Toys R Us still had Atari Lynx though, and that was enough. At the time, the bright colorful graphics and sound seemed amazing compared to Game Boy. I always found myself drawn to the niche video game stuff in Toys R Us, the Lynx stuff and the TurboGrafx stuff that was sooo good, but unloved and about to go on clearance.

The Comlynx Cable was a multiplayer cable that let up to 8 Lynx units chain together for multiplayer games. Comlynx was originally developed to run over infrared links but was changed to a cable-based networking system before the final release. When players walked through the beam, the link would be interrupted. Todd's Adventures in Slime World was the first recordable 8-Player co-op game, and the only 8-Player game for the Atari Lynx.



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1993.  Wasn't Lynx retired in 1991?  If my memory serves me well, and Lynx was ceased in 1991, then it was luck to find anything Lynx in any store.  I found mine in Game X Change headquarters.  Traded off some stuff for a new one with a padded case and a couple of games.  Joust and APB.  I later went back and got the power supply after experiencing a battery hungry system.  It was the Lynx II.  Box said it had a free game inside but game to be found.  Game X Change manager said that was how they got them.  None of the new units had their pack-in game.  Which was fine with me since I already had Chip's Challenge on PC and found it rather boring.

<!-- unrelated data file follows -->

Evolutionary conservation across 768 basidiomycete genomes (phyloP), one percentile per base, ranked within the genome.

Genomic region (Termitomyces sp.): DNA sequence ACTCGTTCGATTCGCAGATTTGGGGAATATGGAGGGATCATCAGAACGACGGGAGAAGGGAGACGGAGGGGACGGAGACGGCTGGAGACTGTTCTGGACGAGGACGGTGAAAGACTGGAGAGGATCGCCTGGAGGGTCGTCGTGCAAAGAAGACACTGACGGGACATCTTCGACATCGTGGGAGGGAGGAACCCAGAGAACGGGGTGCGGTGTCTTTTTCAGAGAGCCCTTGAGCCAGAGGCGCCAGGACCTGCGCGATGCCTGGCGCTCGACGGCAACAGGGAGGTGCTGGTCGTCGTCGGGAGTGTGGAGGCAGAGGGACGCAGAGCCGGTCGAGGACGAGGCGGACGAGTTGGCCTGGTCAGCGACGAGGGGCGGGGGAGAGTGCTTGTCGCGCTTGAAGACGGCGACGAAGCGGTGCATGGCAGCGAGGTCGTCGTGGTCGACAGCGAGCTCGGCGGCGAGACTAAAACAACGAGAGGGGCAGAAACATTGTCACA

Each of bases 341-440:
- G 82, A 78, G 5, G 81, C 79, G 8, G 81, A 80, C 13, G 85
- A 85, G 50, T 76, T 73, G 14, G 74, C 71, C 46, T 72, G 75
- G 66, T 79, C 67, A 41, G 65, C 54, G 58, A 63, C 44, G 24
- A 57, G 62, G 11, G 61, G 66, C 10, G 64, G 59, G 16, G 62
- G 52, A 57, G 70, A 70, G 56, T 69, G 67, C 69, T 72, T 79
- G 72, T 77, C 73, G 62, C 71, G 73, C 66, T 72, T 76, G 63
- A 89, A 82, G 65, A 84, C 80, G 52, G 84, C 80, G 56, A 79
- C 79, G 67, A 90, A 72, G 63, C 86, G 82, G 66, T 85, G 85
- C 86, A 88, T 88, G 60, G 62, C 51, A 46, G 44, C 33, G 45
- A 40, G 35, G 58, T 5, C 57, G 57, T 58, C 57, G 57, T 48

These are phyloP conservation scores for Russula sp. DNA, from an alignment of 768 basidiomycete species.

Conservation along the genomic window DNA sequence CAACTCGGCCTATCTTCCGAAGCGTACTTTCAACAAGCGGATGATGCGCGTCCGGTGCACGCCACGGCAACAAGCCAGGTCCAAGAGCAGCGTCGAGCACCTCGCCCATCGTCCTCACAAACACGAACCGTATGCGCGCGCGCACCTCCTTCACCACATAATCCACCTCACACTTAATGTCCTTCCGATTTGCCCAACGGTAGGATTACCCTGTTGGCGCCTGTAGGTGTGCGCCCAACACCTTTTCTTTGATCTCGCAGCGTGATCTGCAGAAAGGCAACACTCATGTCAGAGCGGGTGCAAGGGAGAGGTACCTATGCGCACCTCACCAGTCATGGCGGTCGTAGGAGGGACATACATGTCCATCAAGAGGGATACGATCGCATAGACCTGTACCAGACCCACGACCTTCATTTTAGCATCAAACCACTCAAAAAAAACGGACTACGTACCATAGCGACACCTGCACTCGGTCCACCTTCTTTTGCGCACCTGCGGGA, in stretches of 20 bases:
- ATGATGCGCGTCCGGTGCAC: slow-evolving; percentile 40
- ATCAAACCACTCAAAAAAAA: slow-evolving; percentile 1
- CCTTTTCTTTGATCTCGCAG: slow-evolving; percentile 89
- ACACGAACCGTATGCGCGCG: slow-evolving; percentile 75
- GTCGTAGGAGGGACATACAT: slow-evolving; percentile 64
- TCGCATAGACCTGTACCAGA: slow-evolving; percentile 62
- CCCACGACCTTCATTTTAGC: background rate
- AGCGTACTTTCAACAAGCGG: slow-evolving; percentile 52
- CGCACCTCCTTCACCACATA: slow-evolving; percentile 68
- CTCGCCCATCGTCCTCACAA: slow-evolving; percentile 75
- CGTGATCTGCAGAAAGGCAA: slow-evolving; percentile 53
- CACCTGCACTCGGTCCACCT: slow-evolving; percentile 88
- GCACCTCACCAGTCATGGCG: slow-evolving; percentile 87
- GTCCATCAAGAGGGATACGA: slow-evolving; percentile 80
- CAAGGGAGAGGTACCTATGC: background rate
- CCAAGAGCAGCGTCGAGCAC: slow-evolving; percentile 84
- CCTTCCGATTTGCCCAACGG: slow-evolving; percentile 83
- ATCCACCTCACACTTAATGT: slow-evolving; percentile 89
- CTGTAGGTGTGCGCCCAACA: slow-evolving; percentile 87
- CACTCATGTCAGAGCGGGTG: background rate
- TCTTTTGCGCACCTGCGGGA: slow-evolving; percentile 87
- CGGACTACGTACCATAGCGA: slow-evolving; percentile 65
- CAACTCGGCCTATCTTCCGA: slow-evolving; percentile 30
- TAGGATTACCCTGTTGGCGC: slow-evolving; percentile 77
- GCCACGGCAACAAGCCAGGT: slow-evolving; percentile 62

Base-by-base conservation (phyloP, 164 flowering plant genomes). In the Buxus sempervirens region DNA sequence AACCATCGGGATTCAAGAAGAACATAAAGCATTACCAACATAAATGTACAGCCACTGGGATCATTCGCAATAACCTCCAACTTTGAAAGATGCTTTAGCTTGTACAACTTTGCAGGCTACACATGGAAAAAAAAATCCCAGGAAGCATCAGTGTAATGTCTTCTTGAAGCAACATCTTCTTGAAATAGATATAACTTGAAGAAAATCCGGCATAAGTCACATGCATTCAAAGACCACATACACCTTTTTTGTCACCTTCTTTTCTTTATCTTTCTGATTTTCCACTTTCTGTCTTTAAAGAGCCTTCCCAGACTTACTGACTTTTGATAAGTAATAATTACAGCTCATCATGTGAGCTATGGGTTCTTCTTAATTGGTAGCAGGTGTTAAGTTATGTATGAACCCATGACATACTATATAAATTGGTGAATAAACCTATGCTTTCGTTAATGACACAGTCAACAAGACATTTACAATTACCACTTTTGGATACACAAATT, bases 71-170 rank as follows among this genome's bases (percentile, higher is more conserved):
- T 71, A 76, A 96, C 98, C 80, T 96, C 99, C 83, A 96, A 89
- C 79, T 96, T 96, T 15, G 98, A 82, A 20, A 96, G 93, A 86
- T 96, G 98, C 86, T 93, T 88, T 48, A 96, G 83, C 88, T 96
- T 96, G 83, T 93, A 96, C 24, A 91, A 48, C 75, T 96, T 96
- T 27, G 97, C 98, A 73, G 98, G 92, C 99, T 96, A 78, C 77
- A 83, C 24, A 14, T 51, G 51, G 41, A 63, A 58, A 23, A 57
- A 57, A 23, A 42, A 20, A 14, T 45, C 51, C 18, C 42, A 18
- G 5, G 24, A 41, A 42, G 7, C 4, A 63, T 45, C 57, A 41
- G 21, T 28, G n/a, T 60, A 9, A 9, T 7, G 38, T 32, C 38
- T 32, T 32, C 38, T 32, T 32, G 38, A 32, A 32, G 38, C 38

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1994 is when I began to see Lynx start to leave Toys R Us in my area. That was also the time I saw Atari start to up their game with sending me cool mail order stuff for Lynx. There were still a few more Lynx games coming out around that time, and I remember Atari promoting Super Asteroids and Missile Command when it was released in 1995.

Also I remember the "relaunch" with Lynx II being promoted quite well (by Atari standards) in late 1991 through Christmas 1992. I remember seeing lots of advertisements for Lynx at it's new low price of $99 with Batman. Toys R Us had ads for it and had it on display, and I remember seeing it featured fairly prominently in catalogs/stores like the Sears Catalog / Wishbook, Montgomery Wards and Service Merchandise up through Christmas 1992. It was the later half of 1993 when Lynx began to wane and 1994 when I saw it leave most stores.

1 hour ago, kamakazi20012 said:

I already had Chip's Challenge on PC and found it rather boring.

That's a shame! Chip's Challenge is probably my favorite game for Atari Lynx aside from California Games. It's a great puzzle game. I hope you'll give it another try.